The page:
Following on from my blog post outlining an A-Z of Digital, here is the final post in the series – “Z for Zabeta”.
Zabeta is a noun meaning Tarrif or Tax.
“The Robots are Coming! So is the Tax!”
As we move towards an automated society with robots and automation playing a big part, there are ongoing discussions and debates at the moment around the position of taxing companies that use them to balance the loss of jobs they may cause.
Several key figures have raised the subject of a Robot Tax of some sort with Bill Gates being one of the key speakers on this subject:
“Right now if a human worker does you know, $50,000 worth of work in a factory, that income is taxed. If a robot comes in to do the same thing, you’d think we would tax the robot at a similar level.”
Bill Gates, in an interview with Quartz
“There is a pretty good chance we end up with a universal basic income, or something like that, due to automation,” says Musk to CNBC. “Yeah, I am not sure what else one would do. I think that is what would happen.”
Hawking replied: “The outcome will depend on how things are distributed. Everyone can enjoy a life of luxurious leisure if the machine-produced wealth is shared, or most people can end up miserably poor if the machine-owners successfully lobby against wealth redistribution.”
Source: The Independent
The debate has been discussed within the political landscape of the world with South Korea already making a move to introduce a Robot Tax:
In its recently announced tax law revision plan, the Moon Jae-in administration said it will downsize the tax deduction benefits that previous governments provided to enterprises for infrastructure investment aimed at boosting productivity.
Source: The Korea Times
In the US the state of California is considering a Robot Tax:
Included among those folks is San Francisco supervisor Jane Kim, who Wednesday launched a campaign called the Jobs of the Future Fund to study a statewide “payroll” tax on job-stealing machines. Proceeds from the tax would bankroll things like job retraining, free community college, or perhaps a universal basic income―countermeasures Kim thinks might make a robotic future more bearable for humans.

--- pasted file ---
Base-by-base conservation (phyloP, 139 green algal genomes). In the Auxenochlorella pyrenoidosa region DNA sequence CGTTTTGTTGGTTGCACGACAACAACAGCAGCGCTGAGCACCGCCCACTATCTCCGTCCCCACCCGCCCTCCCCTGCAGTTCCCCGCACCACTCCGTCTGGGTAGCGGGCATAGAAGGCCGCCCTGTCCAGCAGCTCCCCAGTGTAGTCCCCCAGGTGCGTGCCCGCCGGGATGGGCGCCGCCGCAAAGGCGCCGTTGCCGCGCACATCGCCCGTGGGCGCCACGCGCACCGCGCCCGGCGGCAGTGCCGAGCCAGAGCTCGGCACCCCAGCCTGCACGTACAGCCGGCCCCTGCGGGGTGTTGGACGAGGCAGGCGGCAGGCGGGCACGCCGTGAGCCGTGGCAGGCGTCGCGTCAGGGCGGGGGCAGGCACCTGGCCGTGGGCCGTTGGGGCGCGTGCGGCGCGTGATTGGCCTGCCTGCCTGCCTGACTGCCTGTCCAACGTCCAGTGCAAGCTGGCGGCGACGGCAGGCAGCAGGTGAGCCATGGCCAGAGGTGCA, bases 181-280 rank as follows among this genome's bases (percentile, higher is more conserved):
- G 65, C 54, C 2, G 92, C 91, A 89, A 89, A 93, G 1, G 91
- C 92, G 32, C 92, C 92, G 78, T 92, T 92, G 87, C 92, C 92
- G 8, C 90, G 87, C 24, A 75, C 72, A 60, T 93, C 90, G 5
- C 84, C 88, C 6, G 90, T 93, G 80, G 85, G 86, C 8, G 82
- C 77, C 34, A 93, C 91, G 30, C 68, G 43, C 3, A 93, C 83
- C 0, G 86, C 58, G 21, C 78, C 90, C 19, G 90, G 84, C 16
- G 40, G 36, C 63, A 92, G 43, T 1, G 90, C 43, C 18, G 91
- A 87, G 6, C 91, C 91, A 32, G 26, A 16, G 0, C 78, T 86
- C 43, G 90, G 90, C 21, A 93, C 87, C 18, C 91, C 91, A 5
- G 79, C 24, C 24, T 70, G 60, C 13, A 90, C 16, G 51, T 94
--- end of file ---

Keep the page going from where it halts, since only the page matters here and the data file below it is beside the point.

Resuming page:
In the UK the political parties are discussing the subject with Labour wanting to introduce a tax in their policies
The Labour leader wants to use the money to create a fund to retrain staff who lose their jobs because of new technology. He said that “we should all get the benefits” from “greedy” global corporations such as Amazon which have “made a great deal of money out of incredibly advanced technology”.
Source: The Telegraph
where as the EU position is against the tax due to what has been seen in countries such as Germany where robots have been introduced, yet the unemployment figures are low.
Andrus Ansip, the European Commissioner in charge of the bloc’s push for a Digital Single Market (DSM), isn’t a fan of a robot tax. “No way. No way,” Ansip said when asked if he would support a robot tax.
The definition of what this is applied to is an important subject as well. When you mention the word Robot it conjures up images of a factory with robots producing cars, a humanoid type robot or something from a Sci-Fi movie. However should this include Cobots that are there to aid a worker to do their role or even RPA (Robotic Process Automation) which uses software to carry out a task. Its easy to carry out a visual inspection of a site and see the big machine type robots, but less hard to spot the software variants.
What are the exceptions to the rule, such as Robots that enter a hazardous zone that is potentially dangerous or fatal to a human to carry out a task, such as mine clearance, clearing a nuclear site or diving to deep depths of the ocean. How far should such a tax system go?
This is one subject that will have the politicians and industries debating for some time to come.
What do you think -Should there be a tax of some sort?